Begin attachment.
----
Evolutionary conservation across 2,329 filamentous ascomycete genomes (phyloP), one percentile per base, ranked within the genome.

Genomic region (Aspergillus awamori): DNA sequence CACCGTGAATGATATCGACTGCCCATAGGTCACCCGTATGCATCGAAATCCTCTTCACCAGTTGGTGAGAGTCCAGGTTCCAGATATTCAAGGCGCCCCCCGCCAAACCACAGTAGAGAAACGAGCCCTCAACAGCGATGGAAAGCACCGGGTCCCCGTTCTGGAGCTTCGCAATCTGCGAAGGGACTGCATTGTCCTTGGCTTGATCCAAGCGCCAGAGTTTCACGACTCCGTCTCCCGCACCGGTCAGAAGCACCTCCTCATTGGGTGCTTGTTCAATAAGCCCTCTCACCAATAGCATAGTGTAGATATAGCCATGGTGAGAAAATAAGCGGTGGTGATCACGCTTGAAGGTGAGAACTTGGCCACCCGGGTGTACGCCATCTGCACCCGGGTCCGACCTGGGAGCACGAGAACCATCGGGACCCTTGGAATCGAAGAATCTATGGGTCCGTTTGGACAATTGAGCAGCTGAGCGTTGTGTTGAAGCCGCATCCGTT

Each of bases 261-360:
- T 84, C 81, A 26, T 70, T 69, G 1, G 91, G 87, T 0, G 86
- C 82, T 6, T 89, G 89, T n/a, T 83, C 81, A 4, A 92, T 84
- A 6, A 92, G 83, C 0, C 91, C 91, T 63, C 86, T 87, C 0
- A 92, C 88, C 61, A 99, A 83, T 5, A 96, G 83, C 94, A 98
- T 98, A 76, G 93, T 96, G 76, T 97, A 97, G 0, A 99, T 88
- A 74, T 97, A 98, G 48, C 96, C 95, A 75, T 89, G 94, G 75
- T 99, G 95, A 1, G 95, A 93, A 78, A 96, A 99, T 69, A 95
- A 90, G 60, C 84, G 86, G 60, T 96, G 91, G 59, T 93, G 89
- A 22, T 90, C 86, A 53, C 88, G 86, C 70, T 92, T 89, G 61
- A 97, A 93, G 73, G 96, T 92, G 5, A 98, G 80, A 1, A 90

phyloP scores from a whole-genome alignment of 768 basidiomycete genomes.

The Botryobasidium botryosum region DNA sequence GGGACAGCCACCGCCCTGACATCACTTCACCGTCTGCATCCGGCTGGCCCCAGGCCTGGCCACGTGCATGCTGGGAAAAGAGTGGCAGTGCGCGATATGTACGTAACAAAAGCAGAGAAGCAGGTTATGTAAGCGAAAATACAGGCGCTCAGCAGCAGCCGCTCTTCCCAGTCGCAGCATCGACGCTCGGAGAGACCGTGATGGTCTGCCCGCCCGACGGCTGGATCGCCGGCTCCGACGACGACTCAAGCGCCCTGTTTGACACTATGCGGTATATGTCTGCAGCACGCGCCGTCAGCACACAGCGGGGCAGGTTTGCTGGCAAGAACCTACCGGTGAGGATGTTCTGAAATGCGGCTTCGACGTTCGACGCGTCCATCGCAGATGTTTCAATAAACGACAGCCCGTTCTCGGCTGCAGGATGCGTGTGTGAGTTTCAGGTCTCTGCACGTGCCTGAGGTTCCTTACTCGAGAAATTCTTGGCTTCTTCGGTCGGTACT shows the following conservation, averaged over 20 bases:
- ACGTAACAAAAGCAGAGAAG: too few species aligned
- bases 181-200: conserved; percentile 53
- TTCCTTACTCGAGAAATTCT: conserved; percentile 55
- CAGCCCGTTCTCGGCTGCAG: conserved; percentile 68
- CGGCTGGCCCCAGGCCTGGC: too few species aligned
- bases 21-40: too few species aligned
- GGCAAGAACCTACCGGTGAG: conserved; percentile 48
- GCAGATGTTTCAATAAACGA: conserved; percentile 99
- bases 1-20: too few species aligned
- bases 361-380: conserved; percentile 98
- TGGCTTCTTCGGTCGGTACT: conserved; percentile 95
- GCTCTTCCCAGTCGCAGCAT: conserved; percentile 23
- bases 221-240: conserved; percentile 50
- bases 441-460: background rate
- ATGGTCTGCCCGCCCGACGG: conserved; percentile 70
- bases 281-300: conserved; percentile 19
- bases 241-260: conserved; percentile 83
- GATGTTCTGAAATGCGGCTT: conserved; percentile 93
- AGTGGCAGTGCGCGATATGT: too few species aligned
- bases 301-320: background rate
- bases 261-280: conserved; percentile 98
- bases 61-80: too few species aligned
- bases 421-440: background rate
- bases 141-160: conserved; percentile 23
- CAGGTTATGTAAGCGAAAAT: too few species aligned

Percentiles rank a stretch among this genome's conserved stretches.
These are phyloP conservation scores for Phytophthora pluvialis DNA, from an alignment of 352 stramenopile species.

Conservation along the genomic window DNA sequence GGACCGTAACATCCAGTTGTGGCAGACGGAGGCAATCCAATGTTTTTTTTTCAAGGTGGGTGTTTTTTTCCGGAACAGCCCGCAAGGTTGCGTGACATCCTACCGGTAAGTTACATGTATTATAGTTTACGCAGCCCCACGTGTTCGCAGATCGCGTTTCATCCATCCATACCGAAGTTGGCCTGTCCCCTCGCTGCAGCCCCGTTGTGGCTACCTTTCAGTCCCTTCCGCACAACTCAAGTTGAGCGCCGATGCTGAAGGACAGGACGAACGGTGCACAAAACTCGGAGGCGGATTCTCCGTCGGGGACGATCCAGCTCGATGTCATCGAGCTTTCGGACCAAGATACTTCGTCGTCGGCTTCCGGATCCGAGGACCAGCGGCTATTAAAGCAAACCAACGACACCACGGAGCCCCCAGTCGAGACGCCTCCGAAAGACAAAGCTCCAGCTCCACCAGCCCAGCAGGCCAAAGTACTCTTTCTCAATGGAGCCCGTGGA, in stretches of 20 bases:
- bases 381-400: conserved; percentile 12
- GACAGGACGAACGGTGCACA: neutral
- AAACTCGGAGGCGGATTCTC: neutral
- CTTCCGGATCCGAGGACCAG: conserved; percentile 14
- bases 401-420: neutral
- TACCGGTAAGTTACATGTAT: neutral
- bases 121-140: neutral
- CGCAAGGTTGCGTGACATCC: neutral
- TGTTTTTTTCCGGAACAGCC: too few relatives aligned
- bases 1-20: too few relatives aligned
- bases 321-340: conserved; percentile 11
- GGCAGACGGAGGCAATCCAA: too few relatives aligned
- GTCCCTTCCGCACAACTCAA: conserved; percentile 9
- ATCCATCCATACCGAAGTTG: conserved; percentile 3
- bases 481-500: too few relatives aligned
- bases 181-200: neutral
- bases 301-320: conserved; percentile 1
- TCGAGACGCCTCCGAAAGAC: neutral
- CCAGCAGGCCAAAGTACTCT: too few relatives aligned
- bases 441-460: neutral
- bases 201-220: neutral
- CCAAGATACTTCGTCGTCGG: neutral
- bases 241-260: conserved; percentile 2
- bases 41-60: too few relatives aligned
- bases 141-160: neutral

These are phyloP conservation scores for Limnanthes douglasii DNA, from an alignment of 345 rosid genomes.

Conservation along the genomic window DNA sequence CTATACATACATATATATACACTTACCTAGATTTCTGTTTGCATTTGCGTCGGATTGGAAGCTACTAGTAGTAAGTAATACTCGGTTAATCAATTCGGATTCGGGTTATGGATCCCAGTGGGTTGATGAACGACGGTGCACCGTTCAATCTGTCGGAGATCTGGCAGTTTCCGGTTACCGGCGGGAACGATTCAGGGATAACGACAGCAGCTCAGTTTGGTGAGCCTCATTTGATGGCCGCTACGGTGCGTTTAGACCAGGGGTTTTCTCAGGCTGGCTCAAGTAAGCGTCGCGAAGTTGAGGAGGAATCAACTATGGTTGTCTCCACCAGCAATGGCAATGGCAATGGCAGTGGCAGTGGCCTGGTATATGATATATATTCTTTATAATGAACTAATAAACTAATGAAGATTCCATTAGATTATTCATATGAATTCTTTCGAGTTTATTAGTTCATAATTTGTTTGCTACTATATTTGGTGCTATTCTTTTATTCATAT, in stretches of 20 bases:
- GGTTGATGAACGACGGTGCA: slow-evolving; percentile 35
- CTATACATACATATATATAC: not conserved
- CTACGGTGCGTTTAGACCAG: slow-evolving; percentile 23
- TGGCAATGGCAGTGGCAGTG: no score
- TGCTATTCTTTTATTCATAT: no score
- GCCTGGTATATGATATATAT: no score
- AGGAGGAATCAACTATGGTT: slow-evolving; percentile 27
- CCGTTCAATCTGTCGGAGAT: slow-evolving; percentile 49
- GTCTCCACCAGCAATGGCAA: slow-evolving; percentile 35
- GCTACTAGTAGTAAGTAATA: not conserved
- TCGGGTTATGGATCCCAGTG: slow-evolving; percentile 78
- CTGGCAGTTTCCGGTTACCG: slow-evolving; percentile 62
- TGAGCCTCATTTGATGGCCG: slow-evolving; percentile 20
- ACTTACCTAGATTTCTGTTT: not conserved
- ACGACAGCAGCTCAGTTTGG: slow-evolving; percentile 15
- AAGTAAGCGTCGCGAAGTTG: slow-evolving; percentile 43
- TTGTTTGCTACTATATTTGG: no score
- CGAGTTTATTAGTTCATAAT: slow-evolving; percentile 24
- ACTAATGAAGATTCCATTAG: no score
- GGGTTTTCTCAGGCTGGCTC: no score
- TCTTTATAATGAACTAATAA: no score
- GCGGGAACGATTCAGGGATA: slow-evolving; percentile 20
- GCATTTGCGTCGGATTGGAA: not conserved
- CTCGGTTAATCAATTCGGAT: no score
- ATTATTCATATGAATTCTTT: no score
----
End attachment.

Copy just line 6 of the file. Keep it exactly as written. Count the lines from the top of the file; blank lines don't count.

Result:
- A 6, A 92, G 83, C 0, C 91, C 91, T 63, C 86, T 87, C 0